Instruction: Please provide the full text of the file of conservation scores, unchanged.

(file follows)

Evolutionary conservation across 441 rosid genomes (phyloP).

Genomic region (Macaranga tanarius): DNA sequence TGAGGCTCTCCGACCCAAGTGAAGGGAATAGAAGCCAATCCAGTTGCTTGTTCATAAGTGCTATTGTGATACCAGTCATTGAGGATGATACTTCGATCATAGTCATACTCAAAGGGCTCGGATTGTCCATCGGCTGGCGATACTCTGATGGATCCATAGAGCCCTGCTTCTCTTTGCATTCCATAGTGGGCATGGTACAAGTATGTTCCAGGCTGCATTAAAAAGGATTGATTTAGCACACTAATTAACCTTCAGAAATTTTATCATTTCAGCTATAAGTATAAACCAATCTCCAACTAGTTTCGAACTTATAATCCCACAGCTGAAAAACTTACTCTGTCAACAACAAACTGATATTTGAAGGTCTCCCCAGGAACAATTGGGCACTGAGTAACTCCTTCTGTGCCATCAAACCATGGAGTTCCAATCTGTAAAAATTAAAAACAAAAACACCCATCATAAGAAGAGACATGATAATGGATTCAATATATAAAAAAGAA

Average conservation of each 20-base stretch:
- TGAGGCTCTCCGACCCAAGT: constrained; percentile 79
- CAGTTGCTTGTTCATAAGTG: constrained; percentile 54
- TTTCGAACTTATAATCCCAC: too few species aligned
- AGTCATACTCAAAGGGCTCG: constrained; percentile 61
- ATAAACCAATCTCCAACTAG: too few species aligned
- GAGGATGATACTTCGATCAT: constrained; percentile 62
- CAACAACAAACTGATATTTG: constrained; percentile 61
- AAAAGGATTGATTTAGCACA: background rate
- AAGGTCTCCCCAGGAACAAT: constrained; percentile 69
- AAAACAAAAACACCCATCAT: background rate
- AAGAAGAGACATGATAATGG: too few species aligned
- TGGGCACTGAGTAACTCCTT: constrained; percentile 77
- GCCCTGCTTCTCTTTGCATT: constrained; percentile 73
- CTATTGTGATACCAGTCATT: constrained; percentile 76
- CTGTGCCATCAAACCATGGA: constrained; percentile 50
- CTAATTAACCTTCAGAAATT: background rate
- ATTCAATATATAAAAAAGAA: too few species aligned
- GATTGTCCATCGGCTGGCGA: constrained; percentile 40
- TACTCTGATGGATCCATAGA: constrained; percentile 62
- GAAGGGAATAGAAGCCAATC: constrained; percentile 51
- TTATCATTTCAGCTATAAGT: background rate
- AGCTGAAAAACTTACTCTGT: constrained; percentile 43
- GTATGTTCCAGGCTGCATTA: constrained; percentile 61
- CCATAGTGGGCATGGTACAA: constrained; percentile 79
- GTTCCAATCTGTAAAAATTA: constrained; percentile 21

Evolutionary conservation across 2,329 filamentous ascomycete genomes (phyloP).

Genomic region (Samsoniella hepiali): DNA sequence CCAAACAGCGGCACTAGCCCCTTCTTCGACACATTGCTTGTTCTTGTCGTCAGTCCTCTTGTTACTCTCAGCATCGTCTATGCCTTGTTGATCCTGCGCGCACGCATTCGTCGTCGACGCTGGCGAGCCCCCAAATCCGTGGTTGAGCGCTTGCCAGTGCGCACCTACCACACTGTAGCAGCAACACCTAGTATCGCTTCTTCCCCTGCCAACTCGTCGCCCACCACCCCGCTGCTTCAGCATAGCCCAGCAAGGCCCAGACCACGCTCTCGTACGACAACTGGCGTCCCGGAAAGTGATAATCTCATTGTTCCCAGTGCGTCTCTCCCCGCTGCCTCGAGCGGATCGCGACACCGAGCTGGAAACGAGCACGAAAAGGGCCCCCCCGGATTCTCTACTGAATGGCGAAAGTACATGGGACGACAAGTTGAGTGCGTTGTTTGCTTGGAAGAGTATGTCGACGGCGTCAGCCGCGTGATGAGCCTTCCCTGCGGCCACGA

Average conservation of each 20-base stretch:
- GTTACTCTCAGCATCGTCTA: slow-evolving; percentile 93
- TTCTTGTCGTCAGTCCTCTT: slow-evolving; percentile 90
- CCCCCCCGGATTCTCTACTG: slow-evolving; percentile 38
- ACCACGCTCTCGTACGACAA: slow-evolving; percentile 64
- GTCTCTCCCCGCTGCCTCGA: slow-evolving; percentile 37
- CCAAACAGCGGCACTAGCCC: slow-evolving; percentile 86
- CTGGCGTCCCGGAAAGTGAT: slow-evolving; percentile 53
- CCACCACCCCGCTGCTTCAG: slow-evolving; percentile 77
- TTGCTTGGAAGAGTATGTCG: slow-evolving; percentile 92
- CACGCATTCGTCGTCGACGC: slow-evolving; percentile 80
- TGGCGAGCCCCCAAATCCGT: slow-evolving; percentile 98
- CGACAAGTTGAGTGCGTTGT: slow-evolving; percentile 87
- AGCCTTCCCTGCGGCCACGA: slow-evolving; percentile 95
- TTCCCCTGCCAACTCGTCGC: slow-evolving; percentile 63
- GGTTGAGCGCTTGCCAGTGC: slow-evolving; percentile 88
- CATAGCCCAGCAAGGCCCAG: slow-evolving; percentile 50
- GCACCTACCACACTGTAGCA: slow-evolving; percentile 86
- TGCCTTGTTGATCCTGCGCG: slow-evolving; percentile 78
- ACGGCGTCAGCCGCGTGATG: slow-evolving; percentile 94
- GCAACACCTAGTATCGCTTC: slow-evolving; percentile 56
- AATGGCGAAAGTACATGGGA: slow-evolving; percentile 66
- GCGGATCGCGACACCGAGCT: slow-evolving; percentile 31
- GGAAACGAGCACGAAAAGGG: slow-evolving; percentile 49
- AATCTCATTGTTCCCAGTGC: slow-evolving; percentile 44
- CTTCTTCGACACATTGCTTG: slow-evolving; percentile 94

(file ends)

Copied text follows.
Evolutionary conservation across 441 rosid genomes (phyloP).

Genomic region (Macaranga tanarius): DNA sequence TGAGGCTCTCCGACCCAAGTGAAGGGAATAGAAGCCAATCCAGTTGCTTGTTCATAAGTGCTATTGTGATACCAGTCATTGAGGATGATACTTCGATCATAGTCATACTCAAAGGGCTCGGATTGTCCATCGGCTGGCGATACTCTGATGGATCCATAGAGCCCTGCTTCTCTTTGCATTCCATAGTGGGCATGGTACAAGTATGTTCCAGGCTGCATTAAAAAGGATTGATTTAGCACACTAATTAACCTTCAGAAATTTTATCATTTCAGCTATAAGTATAAACCAATCTCCAACTAGTTTCGAACTTATAATCCCACAGCTGAAAAACTTACTCTGTCAACAACAAACTGATATTTGAAGGTCTCCCCAGGAACAATTGGGCACTGAGTAACTCCTTCTGTGCCATCAAACCATGGAGTTCCAATCTGTAAAAATTAAAAACAAAAACACCCATCATAAGAAGAGACATGATAATGGATTCAATATATAAAAAAGAA

Average conservation of each 20-base stretch:
- TGAGGCTCTCCGACCCAAGT: constrained; percentile 79
- CAGTTGCTTGTTCATAAGTG: constrained; percentile 54
- TTTCGAACTTATAATCCCAC: too few species aligned
- AGTCATACTCAAAGGGCTCG: constrained; percentile 61
- ATAAACCAATCTCCAACTAG: too few species aligned
- GAGGATGATACTTCGATCAT: constrained; percentile 62
- CAACAACAAACTGATATTTG: constrained; percentile 61
- AAAAGGATTGATTTAGCACA: background rate
- AAGGTCTCCCCAGGAACAAT: constrained; percentile 69
- AAAACAAAAACACCCATCAT: background rate
- AAGAAGAGACATGATAATGG: too few species aligned
- TGGGCACTGAGTAACTCCTT: constrained; percentile 77
- GCCCTGCTTCTCTTTGCATT: constrained; percentile 73
- CTATTGTGATACCAGTCATT: constrained; percentile 76
- CTGTGCCATCAAACCATGGA: constrained; percentile 50
- CTAATTAACCTTCAGAAATT: background rate
- ATTCAATATATAAAAAAGAA: too few species aligned
- GATTGTCCATCGGCTGGCGA: constrained; percentile 40
- TACTCTGATGGATCCATAGA: constrained; percentile 62
- GAAGGGAATAGAAGCCAATC: constrained; percentile 51
- TTATCATTTCAGCTATAAGT: background rate
- AGCTGAAAAACTTACTCTGT: constrained; percentile 43
- GTATGTTCCAGGCTGCATTA: constrained; percentile 61
- CCATAGTGGGCATGGTACAA: constrained; percentile 79
- GTTCCAATCTGTAAAAATTA: constrained; percentile 21

Evolutionary conservation across 2,329 filamentous ascomycete genomes (phyloP).

Genomic region (Samsoniella hepiali): DNA sequence CCAAACAGCGGCACTAGCCCCTTCTTCGACACATTGCTTGTTCTTGTCGTCAGTCCTCTTGTTACTCTCAGCATCGTCTATGCCTTGTTGATCCTGCGCGCACGCATTCGTCGTCGACGCTGGCGAGCCCCCAAATCCGTGGTTGAGCGCTTGCCAGTGCGCACCTACCACACTGTAGCAGCAACACCTAGTATCGCTTCTTCCCCTGCCAACTCGTCGCCCACCACCCCGCTGCTTCAGCATAGCCCAGCAAGGCCCAGACCACGCTCTCGTACGACAACTGGCGTCCCGGAAAGTGATAATCTCATTGTTCCCAGTGCGTCTCTCCCCGCTGCCTCGAGCGGATCGCGACACCGAGCTGGAAACGAGCACGAAAAGGGCCCCCCCGGATTCTCTACTGAATGGCGAAAGTACATGGGACGACAAGTTGAGTGCGTTGTTTGCTTGGAAGAGTATGTCGACGGCGTCAGCCGCGTGATGAGCCTTCCCTGCGGCCACGA

Average conservation of each 20-base stretch:
- GTTACTCTCAGCATCGTCTA: slow-evolving; percentile 93
- TTCTTGTCGTCAGTCCTCTT: slow-evolving; percentile 90
- CCCCCCCGGATTCTCTACTG: slow-evolving; percentile 38
- ACCACGCTCTCGTACGACAA: slow-evolving; percentile 64
- GTCTCTCCCCGCTGCCTCGA: slow-evolving; percentile 37
- CCAAACAGCGGCACTAGCCC: slow-evolving; percentile 86
- CTGGCGTCCCGGAAAGTGAT: slow-evolving; percentile 53
- CCACCACCCCGCTGCTTCAG: slow-evolving; percentile 77
- TTGCTTGGAAGAGTATGTCG: slow-evolving; percentile 92
- CACGCATTCGTCGTCGACGC: slow-evolving; percentile 80
- TGGCGAGCCCCCAAATCCGT: slow-evolving; percentile 98
- CGACAAGTTGAGTGCGTTGT: slow-evolving; percentile 87
- AGCCTTCCCTGCGGCCACGA: slow-evolving; percentile 95
- TTCCCCTGCCAACTCGTCGC: slow-evolving; percentile 63
- GGTTGAGCGCTTGCCAGTGC: slow-evolving; percentile 88
- CATAGCCCAGCAAGGCCCAG: slow-evolving; percentile 50
- GCACCTACCACACTGTAGCA: slow-evolving; percentile 86
- TGCCTTGTTGATCCTGCGCG: slow-evolving; percentile 78
- ACGGCGTCAGCCGCGTGATG: slow-evolving; percentile 94
- GCAACACCTAGTATCGCTTC: slow-evolving; percentile 56
- AATGGCGAAAGTACATGGGA: slow-evolving; percentile 66
- GCGGATCGCGACACCGAGCT: slow-evolving; percentile 31
- GGAAACGAGCACGAAAAGGG: slow-evolving; percentile 49
- AATCTCATTGTTCCCAGTGC: slow-evolving; percentile 44
- CTTCTTCGACACATTGCTTG: slow-evolving; percentile 94